When you package applications in this way, only /var/opt needs to be backed up.

[1] http://refspecs.linuxfoundation.org/FHS_3.0/fhs/index.html

[2] https://smartos.org/man/5/filesystem

Right, so instead of your entire application being in one directory, it is in fact spread across 3 disparate ones. Why not /opt/<APP>/(var|etc)? Would make too much sense I guess.

I've read the spec, it's crap. There is no value to following a crap spec.

You might have read it, but you didn’t understand it, and the reason you didn’t understand it is because you don’t understand the concepts behind UNIX. No matter; here is your next stop:

“The art of UNIX programming”

...punch that into a search engine, read the book. Then we shall continue.

I understand the concepts just fine. They're from the 1970s, and probably made more sense then, but it isn't the 70s anymore. Hell, the people who made it moved on and improved it with Plan9 and even that was decades ago.

Stop treating UNIX and posix like they're some kind of religion.

If you had understood them, you wouldn’t have made the statements you made. The delineation between /opt, /var/opt and /etc/opt is intentional: when the content in /opt and /etc/opt is packaged, only /var/opt/application needs to be backed up because that is the variable portion, the data. There are other factors like the linker mapping and ABI versioning consumed by the runtime linker as well as a separate stack of shared object libraries that play into this scheme, since except for libc and libstdc++ the libraries used with the OS aren’t supposed to be linked with. That’s how I can see you haven’t grasped the enirety of the subject matter at hand, which is why you were told to go read some more. Packing each application in her own directory with her own libraries might be convenient, but it’s dumb because of all the library code duplication, storage consumption and the nightmare which will ensue come time to patch the software. These kinds of stupidities are reserved for Microsoft®️ Windows®️ but have no place on UNIX®️ where operational maintainability and stability are the highest of priorities. I’m running infrastructure across datacenters here, not putzing around with a lone application. My worries are ever so slightly broader than concerns of individual lone desktop PC developers with only convenience in mind.

No. That’s so very wrong on so many levels. And UNIX systems have no “folders”, only directories. One can tell you’ve grown up on Windows.

Containers have much greater flexibility than OS packaging: use different libc library easily, install the same versions of the same package in the official sources without needing to re-package, use a different distro’s packages for a single use-case, isolate permissions and users along with the software, ...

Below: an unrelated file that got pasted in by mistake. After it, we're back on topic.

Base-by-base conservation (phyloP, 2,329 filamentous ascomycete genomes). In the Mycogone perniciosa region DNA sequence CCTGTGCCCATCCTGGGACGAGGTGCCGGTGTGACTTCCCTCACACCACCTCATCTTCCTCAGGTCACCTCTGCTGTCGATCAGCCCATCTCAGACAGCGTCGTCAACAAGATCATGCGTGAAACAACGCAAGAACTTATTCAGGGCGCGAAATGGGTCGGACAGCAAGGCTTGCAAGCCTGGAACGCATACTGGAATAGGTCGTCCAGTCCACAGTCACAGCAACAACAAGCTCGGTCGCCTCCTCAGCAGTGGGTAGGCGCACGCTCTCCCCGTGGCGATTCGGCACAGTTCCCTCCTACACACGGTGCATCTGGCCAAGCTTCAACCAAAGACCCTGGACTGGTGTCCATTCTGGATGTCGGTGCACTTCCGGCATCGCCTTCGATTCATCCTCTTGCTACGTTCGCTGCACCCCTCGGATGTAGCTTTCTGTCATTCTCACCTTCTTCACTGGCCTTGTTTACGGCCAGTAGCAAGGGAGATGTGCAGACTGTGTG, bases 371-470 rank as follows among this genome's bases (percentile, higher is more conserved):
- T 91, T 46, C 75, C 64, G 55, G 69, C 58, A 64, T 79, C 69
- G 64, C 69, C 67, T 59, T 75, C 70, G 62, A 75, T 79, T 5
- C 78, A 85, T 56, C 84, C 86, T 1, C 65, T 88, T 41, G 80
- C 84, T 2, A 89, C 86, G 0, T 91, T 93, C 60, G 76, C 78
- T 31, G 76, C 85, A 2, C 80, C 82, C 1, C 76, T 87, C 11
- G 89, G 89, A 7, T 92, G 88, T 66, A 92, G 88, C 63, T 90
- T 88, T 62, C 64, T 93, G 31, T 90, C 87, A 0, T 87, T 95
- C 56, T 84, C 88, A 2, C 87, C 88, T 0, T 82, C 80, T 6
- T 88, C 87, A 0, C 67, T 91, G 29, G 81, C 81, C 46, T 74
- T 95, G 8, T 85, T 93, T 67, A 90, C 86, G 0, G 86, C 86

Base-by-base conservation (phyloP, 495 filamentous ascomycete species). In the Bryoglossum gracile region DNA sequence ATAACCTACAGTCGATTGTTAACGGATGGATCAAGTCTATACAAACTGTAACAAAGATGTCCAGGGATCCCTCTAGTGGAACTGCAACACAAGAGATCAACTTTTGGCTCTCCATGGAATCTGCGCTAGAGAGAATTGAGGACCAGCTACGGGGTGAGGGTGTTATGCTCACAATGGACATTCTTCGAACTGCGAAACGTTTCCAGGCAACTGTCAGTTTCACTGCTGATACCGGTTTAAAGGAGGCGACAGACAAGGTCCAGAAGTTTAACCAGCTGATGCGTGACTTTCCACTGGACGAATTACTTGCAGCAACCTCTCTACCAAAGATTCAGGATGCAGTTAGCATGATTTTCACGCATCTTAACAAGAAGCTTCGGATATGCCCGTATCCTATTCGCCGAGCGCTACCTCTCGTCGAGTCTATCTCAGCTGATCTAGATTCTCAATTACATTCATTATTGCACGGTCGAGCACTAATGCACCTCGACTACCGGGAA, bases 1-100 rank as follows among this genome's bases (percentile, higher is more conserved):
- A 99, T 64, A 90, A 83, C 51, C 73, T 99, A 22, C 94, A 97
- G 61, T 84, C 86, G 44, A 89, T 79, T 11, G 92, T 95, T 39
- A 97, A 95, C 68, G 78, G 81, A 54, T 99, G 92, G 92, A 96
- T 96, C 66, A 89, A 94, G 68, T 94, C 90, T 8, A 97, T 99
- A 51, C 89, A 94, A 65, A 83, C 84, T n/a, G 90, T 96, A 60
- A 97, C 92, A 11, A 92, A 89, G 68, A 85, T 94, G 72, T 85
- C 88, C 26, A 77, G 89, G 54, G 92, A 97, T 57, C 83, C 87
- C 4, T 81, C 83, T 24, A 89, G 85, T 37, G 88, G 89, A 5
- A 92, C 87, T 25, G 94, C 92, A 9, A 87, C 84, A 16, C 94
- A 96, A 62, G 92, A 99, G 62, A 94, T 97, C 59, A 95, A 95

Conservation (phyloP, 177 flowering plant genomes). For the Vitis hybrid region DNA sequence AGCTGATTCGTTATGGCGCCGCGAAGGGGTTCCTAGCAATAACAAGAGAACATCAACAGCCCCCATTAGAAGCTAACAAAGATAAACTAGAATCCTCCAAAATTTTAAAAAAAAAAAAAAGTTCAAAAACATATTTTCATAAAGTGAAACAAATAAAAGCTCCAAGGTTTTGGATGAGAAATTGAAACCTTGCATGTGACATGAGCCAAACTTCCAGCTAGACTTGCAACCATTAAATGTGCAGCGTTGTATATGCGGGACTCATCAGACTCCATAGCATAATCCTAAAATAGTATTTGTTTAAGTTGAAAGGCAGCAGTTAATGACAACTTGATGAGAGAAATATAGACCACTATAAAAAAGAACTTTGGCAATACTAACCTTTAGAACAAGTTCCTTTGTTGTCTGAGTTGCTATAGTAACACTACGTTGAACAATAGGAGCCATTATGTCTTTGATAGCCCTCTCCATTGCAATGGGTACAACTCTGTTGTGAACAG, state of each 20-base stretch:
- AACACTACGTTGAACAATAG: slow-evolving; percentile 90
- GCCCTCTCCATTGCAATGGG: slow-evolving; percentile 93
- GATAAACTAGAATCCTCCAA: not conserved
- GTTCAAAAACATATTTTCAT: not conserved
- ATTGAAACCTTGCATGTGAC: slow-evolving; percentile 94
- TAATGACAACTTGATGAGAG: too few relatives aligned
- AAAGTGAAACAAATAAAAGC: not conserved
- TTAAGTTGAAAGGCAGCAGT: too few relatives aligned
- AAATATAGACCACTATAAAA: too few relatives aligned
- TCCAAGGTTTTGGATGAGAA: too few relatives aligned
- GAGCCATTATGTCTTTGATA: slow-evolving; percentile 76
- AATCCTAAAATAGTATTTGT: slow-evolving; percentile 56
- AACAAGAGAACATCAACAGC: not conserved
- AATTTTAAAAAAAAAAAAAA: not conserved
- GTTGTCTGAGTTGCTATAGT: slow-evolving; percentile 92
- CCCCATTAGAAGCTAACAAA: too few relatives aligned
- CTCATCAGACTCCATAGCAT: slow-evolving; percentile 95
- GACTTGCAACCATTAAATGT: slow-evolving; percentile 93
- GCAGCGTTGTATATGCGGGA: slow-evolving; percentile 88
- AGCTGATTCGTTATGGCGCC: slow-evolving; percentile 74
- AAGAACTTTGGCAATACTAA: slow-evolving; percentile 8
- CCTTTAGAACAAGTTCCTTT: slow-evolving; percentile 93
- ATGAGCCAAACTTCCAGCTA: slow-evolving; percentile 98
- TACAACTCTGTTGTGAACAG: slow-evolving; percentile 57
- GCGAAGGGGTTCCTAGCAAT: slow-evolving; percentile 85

Containers are much easier to use than OS packaging: Docker documentation is easily readable online, there are tons of Stack Overflow answers, it makes complex processes like multi-stage chroot builds trivial, it works the same on every OS (including Windows and macOS), running a custom package repo is a single command. ...

With a tool that’s so powerful yet easily to use, it’s no wonder that users avoid single-OS skills like Debian or RPM packaging skills.

"Containers have much greater flexibility than OS packaging: use different libc library easily,"

If you have to use a different libc, that's a kernel engineering problem. On a real UNIX, libc is an integral part of the entire system, is not required to come from another party and is carefully engineered as part of a whole. A good libc requires no alternatives. Case in point: BSD or illumos based operating systems.

"Containers are much easier to use than OS packaging:"

They might be, but that does not make them better, nor does it make them a correct solution, especially if one is running on an illumos based operating system which actually has true containers in form of Solaris zones. Docker is a solution to a non-existent problem, a problem which wouldn't be there if one of illumos-based operating systems is used as a substrate (refer to vmadm(1M) and imgadm(1M) manual pages for a detailed explanation on why that is so[1][2]).

"there are tons of Stack Overflow answers,"

That is symptomatic of poor or lacking manual pages in the system, which in turn is symptomatic of poor or non-existent system engineering practices. Either way, it's an indicator of insufficiently documented as well as insufficiently integrated software: any time one mentions "Stack Overflow", one has lost, because "Stack Oveflow" is full of answers which work, but aren't correct on a system engineering or architectural level, and most who use it to solve their problems don't have the wherewithal to judge that, or they wouldn't be there in the first place. It's a very vicious cycle and a serious, systemic problem with long term consequences detrimental to the IT industry.

[1] https://smartos.org/man/1m/vmadm

[2] https://smartos.org/man/1m/imgadm